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Vintage microscopes and the M42 thread as a universal helper (IV)

We are going to continue our series about simple, M42 thread based microscope camera adaptations.

From a statistical point of the typical microscopist becomes older and older. And it might happen one day that his wife is selling his microscope ...
Thus used instruments and still perfectly usable microscopes appear at internet auctions, sometimes for bargain prices. With a bit of luck and a glance at the sellers' feedback internet microscope buying isn't that risky. And, as well as in normal photography, you do not necessarily need the most expensive microscope apo objectives in order to achieve good photographic results. Besides, imaging software can help a lot to pimp your images.

This line of thought might lead some of you to monocular microscopes and as a consequence to a truly minimalistic number of glass lenses in your system.
Let's have a look at one of those monoculae microcopes, namely an ENURO:

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Fig. 1: A monocular "Enuro" microscope (built in the 1960s). With respect to tardigrade photography within petri dishes it has the big advantage - a horizontal object table. The monocular tube can be removed just by turning a milled thread. And a DIY photography adapter can be mounted instead as shown below.

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Fig. 2: Camera adaptation for the Enuro microscope. The cheap aluminium black M42 thread spacer rings are not as luxurious os those original ones of brass but they will work as well. In this case the M42 rings are fitting perfectly in the stand and can be fixed by means of the milled wheel. You will be able to either use a direct light path (without dedicated eye-piece) or an even better adaptation just by mounting an additional thread adapter (with a 23 mm hole) inside the M42 tubes by means of some epoxy resin in order to use a photo eye-piece between microscope and camera.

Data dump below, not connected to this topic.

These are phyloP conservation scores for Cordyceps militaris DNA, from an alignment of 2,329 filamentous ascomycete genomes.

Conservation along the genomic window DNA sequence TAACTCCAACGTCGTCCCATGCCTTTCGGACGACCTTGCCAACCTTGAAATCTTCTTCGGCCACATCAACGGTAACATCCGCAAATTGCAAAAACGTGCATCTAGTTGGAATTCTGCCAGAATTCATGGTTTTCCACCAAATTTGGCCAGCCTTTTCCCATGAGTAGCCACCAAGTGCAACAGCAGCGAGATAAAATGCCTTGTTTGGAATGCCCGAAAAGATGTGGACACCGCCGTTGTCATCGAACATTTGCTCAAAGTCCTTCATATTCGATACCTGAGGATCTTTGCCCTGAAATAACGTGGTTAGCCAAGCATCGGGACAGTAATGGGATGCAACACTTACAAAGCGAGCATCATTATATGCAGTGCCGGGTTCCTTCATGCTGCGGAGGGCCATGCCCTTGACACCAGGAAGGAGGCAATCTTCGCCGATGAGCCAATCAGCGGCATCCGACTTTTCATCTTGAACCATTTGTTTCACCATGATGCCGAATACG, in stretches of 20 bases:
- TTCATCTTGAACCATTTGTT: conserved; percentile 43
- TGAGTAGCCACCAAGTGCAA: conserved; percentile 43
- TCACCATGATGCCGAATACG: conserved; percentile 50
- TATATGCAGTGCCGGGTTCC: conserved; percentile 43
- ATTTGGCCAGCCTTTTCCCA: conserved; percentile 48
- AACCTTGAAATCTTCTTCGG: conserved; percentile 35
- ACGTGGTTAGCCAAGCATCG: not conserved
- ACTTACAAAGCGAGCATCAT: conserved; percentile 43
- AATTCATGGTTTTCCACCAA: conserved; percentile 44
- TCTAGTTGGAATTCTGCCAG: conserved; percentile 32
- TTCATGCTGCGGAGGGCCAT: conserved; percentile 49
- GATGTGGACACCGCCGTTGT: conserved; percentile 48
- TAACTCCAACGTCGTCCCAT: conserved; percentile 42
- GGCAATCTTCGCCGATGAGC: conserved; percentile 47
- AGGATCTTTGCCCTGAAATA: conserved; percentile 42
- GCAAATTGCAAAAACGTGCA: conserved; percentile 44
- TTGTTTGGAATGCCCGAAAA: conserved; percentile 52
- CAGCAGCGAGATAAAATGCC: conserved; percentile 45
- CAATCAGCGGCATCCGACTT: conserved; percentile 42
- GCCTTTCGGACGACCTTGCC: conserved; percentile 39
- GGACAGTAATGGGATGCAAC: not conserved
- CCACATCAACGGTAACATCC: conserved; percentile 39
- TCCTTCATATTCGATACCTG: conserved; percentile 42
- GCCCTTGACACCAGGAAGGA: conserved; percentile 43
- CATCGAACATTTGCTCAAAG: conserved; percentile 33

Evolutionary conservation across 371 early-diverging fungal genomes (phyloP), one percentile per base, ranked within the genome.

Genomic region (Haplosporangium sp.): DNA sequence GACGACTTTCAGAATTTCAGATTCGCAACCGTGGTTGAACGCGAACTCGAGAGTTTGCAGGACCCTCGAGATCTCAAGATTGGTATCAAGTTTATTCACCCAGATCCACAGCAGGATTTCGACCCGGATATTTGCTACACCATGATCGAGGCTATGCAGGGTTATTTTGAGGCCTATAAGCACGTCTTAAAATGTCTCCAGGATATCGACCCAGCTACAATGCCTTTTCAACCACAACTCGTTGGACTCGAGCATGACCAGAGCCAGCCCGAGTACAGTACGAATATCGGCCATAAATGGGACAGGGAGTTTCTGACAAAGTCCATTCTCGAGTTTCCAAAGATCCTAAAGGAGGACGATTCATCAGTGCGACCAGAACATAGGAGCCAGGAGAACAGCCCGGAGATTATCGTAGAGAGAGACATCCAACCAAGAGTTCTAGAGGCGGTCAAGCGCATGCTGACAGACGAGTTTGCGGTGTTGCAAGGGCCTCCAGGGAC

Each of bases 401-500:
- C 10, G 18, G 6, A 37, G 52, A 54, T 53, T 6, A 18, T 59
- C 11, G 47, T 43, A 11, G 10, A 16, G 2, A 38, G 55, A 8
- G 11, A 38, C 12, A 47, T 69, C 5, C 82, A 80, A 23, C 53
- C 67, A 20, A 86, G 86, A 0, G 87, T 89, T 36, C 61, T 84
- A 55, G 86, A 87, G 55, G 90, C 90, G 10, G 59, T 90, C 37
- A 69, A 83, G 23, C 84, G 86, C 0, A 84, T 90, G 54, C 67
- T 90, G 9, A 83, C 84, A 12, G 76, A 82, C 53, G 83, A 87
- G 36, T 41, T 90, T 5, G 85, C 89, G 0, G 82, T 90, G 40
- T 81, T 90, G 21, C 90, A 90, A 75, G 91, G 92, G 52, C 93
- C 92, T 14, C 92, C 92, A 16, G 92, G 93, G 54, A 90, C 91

Just have a look a photographic result achieved on this simple pathway:

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Fig. 3: This image was made by means of a simple setup, under incident light by means of an IKEA "Jansjö" LED lamp. A Hertel&Reuss 10x/N.A. 0.25 microscope objective was used in combination with a Leitz Periplan eye-piece mounted within the M42 system.
Camera: Sony NEX-5N.

A further example, this time with a diatom specimen:

Abb. 4: Classical diatom circle specimen, photographed by means of the setup as described above. The diameter of the diatom circle is 0.75 mm. There is a little bit of softness in the image but we do like the result nevertheless.

Have a nice summer time!

© Text, images and video clips by  Martin Mach  (webmaster@baertierchen.de).
The Water Bear web base is a licensed and revised version of the German language monthly magazine  Bärtierchen-Journal . Style and grammar amendments by native speakers are warmly welcomed.

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